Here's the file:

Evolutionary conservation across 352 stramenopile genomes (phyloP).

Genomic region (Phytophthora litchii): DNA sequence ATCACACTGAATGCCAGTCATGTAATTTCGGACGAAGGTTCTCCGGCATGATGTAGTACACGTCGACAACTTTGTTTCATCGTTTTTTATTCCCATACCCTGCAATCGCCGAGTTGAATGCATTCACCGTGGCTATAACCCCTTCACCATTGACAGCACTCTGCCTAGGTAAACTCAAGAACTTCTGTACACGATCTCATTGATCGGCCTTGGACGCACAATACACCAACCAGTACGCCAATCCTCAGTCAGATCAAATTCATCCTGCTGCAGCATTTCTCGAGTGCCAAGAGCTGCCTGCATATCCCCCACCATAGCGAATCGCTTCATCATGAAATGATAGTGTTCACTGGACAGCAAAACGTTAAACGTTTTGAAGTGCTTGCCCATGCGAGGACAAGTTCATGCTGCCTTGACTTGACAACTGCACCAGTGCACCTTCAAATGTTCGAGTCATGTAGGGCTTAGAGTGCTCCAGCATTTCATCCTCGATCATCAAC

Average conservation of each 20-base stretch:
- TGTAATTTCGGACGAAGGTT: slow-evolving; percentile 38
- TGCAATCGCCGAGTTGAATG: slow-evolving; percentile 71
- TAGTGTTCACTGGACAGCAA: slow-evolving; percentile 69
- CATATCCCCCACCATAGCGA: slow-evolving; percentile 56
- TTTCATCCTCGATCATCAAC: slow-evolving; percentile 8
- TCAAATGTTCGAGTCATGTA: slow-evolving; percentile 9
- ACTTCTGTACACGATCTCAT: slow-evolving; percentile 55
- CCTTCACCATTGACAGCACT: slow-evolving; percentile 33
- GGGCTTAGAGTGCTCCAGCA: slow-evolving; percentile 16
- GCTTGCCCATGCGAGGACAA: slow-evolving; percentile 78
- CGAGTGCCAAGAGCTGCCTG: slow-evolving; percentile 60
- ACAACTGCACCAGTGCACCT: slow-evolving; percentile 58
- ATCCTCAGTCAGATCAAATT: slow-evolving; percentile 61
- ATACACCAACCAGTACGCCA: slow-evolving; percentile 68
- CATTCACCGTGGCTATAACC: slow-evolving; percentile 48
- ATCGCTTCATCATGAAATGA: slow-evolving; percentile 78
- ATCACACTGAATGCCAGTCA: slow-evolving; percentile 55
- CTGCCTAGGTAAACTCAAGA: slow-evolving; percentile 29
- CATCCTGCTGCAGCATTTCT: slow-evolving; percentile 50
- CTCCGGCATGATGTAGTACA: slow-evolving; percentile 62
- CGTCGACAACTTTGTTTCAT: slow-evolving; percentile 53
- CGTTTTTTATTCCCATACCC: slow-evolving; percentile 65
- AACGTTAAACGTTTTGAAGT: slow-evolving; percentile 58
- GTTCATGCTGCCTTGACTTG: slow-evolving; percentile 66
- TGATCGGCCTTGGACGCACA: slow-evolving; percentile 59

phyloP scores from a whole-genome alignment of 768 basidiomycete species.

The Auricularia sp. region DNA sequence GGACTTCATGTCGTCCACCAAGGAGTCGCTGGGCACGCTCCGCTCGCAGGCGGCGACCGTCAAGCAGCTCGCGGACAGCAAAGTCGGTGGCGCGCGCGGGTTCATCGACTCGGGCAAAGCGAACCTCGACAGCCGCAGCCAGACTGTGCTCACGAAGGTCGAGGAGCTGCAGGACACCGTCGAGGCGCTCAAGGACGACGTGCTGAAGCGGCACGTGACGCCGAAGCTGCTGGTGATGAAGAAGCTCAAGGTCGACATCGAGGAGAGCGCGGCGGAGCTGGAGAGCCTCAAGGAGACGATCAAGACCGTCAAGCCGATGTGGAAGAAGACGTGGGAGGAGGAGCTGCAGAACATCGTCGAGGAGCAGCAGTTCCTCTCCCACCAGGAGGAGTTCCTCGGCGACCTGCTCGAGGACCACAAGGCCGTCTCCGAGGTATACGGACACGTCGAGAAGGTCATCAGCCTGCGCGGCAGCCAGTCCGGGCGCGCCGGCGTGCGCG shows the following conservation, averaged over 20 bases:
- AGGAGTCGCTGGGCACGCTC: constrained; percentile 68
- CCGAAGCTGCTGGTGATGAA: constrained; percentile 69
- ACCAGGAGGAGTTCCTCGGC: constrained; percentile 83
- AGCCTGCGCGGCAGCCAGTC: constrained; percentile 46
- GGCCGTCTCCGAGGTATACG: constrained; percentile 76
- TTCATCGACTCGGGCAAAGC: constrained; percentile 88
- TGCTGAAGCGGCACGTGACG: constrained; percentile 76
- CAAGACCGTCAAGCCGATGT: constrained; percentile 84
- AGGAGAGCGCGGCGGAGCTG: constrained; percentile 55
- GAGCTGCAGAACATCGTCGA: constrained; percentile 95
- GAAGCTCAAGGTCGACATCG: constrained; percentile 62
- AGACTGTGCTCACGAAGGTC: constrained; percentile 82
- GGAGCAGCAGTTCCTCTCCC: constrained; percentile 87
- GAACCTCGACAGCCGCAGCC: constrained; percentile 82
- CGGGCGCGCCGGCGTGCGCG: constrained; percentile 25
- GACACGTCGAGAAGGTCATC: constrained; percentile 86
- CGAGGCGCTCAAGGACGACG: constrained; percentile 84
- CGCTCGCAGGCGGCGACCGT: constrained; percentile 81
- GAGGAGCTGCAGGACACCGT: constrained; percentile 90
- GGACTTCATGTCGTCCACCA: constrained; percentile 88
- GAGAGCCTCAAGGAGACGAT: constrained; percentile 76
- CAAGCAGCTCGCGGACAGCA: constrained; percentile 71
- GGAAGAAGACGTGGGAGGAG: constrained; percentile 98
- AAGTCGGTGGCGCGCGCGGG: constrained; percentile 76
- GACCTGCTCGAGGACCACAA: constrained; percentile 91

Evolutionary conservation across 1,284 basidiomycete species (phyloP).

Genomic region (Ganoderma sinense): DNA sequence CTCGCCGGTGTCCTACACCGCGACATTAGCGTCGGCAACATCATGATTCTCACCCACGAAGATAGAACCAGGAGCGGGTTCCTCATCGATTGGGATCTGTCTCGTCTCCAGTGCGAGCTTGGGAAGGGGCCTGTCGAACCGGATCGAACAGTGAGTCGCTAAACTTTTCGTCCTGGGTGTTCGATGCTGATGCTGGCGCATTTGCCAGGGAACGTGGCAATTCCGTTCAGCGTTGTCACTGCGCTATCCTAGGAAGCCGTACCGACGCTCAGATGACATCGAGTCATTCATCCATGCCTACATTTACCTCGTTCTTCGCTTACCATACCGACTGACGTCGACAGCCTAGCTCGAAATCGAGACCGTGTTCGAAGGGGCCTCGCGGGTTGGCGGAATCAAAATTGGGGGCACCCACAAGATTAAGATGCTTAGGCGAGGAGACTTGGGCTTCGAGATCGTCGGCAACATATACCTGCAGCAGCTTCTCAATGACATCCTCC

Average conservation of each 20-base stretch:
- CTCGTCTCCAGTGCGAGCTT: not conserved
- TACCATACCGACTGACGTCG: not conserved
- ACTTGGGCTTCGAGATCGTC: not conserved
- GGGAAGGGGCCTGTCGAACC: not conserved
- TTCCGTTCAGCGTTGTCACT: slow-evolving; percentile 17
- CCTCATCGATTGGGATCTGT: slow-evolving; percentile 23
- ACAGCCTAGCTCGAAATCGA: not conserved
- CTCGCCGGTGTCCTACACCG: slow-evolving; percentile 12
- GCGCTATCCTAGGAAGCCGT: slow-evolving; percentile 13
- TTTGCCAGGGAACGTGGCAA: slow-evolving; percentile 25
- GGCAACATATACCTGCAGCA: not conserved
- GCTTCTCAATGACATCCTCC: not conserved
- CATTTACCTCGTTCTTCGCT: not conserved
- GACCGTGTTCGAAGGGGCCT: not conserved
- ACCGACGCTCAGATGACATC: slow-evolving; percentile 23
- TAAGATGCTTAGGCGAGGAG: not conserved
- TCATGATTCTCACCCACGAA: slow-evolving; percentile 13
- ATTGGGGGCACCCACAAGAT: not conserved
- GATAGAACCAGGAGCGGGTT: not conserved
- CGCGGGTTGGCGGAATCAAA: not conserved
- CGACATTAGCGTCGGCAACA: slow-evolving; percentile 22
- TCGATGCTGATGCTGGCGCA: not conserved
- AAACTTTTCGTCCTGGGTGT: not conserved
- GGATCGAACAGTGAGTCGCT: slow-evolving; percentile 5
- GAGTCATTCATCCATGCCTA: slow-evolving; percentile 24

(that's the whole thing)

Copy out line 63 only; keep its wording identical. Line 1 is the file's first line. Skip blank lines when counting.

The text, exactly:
- TTCCGTTCAGCGTTGTCACT: slow-evolving; percentile 17